Good times swing with Wasim

Northamptonshire 152 Pakistanis 79-1
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The Independent Online
These are good times to be watching cricket in the Hamptons . The Indians last weekend at Southampton; the Pakistanis this weekend at Northampton. They offer a different side of the game from that so often on display in County cricket. And the difference, as Scott Fitzgerald might have said to Ernest Hemingway had they found themselves watching cricket, is that the visitors have more class.

In the case of Pakistan, mind you, they don't just have class. They also have Wasim Akram, their captain, who yesterday fired a warning shot at England with a mid-afternoon spell that brought five wickets in 40 balls at a cost of 14 runs. It was the culmination of a 20-over stint unbroken only by the lengthy break for rain soon after play began. With two matches against Lancashire this week, in the NatWest on Wednesday and the Benson & Hedges Cup Final on Saturday, Northamptonshire will be thankful that he cannot play for his county.

Batting was never easy against the early pace of the unrelating Akrams, Wasim and Mohammad, but when Wasim began to swing the ball late it looked nigh impossible. Not that the Northamptonshire batsmen helped themselves with the kind of footwork you'd never see from Fred Astaire in diving boots. Five times Wasim hit the pads to umpire Willey's satisfaction, and in all seven dismissals were leg before, a serious indictment of batting technique.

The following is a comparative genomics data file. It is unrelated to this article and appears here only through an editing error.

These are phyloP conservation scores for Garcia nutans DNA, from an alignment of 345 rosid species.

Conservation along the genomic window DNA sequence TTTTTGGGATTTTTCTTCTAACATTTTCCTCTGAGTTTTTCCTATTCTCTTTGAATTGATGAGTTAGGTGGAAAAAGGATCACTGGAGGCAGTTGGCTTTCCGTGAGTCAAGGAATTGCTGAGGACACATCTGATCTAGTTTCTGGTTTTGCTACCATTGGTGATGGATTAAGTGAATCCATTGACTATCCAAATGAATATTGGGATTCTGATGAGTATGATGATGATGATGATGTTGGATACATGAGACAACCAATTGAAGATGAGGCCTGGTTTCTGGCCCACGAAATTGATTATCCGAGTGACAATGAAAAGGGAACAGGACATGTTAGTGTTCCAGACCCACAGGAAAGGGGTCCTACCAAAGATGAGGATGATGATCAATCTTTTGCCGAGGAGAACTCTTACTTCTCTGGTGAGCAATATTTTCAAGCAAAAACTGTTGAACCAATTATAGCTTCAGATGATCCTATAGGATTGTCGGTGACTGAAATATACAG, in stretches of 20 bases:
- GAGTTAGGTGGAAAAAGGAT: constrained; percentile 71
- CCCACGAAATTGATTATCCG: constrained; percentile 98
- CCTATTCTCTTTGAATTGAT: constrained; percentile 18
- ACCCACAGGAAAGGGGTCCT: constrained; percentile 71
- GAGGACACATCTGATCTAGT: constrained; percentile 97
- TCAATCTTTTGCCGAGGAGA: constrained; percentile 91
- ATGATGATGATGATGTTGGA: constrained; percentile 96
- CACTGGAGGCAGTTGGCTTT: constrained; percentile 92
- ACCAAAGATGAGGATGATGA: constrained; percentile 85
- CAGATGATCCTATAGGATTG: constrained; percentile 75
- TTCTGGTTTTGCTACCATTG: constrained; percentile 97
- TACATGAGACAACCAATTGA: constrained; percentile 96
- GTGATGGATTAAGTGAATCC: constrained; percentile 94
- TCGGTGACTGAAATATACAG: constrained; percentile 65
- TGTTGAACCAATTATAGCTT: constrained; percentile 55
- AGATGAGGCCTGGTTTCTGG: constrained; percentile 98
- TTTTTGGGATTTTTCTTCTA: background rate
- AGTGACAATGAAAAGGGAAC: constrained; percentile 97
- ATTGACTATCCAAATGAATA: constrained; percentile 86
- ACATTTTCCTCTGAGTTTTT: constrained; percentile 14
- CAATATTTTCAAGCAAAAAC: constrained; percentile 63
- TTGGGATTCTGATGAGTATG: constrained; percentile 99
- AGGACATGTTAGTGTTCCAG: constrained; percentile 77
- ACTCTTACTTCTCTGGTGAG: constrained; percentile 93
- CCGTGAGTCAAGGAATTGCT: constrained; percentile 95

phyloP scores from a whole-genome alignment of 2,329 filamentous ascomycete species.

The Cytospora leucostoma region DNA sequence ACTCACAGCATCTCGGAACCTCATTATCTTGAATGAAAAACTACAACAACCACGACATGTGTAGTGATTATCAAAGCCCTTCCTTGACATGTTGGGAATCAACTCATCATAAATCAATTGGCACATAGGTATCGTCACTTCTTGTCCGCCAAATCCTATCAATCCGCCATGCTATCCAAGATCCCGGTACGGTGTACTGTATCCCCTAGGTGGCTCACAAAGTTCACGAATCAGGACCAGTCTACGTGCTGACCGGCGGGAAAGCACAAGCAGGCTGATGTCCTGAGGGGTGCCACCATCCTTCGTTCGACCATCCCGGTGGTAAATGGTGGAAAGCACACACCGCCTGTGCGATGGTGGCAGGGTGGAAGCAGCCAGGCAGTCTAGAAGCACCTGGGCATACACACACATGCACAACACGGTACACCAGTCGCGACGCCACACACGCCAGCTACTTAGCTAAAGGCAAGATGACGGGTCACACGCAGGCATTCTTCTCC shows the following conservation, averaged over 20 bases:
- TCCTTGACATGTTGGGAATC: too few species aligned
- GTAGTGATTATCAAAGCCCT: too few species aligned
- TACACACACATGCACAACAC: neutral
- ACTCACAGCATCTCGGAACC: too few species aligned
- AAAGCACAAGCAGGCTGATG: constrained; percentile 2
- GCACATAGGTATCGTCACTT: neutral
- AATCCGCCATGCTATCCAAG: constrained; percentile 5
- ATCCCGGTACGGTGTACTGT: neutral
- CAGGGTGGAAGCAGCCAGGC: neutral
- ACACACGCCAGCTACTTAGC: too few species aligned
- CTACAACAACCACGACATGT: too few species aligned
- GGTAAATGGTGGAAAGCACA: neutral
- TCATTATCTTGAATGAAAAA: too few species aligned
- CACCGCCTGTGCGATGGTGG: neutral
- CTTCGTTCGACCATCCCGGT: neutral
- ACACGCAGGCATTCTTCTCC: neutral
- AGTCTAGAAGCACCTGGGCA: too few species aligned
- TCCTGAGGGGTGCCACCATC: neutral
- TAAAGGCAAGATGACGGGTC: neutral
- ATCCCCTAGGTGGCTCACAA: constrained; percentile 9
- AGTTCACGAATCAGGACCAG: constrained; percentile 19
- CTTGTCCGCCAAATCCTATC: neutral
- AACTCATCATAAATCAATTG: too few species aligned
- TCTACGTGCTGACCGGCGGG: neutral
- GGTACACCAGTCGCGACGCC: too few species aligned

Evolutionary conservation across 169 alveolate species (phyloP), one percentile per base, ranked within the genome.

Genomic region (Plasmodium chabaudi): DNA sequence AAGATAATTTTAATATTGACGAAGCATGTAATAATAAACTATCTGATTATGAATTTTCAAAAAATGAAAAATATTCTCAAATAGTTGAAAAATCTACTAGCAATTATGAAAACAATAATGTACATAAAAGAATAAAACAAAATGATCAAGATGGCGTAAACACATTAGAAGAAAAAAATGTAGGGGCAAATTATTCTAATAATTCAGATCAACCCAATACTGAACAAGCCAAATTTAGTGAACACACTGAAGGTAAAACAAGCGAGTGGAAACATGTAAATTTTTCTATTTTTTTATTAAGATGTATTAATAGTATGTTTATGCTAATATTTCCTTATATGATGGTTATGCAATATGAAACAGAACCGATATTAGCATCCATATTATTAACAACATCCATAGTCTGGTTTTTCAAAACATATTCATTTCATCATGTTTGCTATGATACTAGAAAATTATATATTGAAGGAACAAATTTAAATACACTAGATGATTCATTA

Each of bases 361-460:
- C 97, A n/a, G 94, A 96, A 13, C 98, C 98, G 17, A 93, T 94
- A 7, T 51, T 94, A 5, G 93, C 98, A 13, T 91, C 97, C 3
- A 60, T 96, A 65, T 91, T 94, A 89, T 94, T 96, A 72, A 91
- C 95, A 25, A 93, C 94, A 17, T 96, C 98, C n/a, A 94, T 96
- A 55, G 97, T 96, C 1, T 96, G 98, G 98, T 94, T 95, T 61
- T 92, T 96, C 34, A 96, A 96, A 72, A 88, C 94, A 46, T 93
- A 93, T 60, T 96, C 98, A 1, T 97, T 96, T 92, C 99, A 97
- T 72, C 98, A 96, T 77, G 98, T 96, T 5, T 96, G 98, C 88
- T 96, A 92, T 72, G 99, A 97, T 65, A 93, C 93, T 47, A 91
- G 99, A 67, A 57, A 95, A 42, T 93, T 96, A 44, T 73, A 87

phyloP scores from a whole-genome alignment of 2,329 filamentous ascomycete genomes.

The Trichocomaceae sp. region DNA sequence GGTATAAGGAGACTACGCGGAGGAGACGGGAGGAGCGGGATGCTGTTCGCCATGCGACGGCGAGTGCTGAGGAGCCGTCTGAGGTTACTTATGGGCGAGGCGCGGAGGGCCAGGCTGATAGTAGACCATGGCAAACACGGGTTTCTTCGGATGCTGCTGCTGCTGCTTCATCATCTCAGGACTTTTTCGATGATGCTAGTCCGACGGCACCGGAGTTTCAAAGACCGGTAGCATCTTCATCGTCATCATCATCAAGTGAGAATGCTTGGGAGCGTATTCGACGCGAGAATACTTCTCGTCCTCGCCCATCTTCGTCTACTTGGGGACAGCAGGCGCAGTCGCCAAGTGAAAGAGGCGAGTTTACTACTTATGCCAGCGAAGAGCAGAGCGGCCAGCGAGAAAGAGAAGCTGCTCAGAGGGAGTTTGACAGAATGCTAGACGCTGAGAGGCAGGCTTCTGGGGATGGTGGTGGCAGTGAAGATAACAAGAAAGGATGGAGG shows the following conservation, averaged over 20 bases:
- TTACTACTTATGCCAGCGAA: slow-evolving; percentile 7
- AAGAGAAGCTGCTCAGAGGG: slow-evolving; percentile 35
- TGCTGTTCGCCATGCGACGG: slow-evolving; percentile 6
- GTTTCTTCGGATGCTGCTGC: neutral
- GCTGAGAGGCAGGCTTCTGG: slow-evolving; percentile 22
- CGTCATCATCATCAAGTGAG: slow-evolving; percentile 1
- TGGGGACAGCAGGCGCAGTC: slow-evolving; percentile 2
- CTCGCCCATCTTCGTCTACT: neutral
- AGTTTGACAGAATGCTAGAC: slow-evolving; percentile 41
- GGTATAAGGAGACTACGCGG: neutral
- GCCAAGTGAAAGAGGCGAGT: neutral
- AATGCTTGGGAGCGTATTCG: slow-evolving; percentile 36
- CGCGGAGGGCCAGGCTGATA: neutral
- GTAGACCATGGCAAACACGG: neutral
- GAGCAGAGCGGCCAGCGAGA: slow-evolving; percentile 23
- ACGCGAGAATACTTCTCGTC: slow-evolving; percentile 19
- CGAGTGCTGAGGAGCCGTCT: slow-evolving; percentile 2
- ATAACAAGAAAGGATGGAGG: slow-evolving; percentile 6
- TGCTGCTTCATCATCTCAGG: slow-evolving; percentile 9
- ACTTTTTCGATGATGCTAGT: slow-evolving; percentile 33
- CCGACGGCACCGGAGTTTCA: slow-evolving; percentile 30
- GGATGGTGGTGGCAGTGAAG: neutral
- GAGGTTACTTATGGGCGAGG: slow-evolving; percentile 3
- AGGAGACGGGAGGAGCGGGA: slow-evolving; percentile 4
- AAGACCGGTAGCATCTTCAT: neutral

Until the so-called wise men at Lord's are prepared to accept the apparently unacceptable reason why English batsmen can no longer use their feet - they don't need to on covered wickets - not all the working parties in Christendom will sort out the English game.

In 27 overs Northamptonshire lost all 10 wickets for 63 runs, and without the first wicket contribution of 89 from Richard Montgomerie and Alan Fordham their score card makes sorry reading. And the openers, Fordham in particular, always looked fallible. The alternative Akram, reckoned by Imran Khan to be as fast as Waqar Younis, certainly bowled at a sharp pace and beat the bat on numerous occasions. He had to watch Shahid Nazir share the spoils with his captain, but his day will come.

Pakistan's reply began with a blaze of boundaries from Saeed Anwar - three fours and a six in Neil Mallender's first two overs. But a change of bowling undid him and he became a first-ball victim for John Hughes, the day's eighth leg before dismissal. If his 20 was something of a humbling for someone who began this tour with a double- century, a century and a half century, it has given Pakistan's other batsmen the opportunity to show their class.

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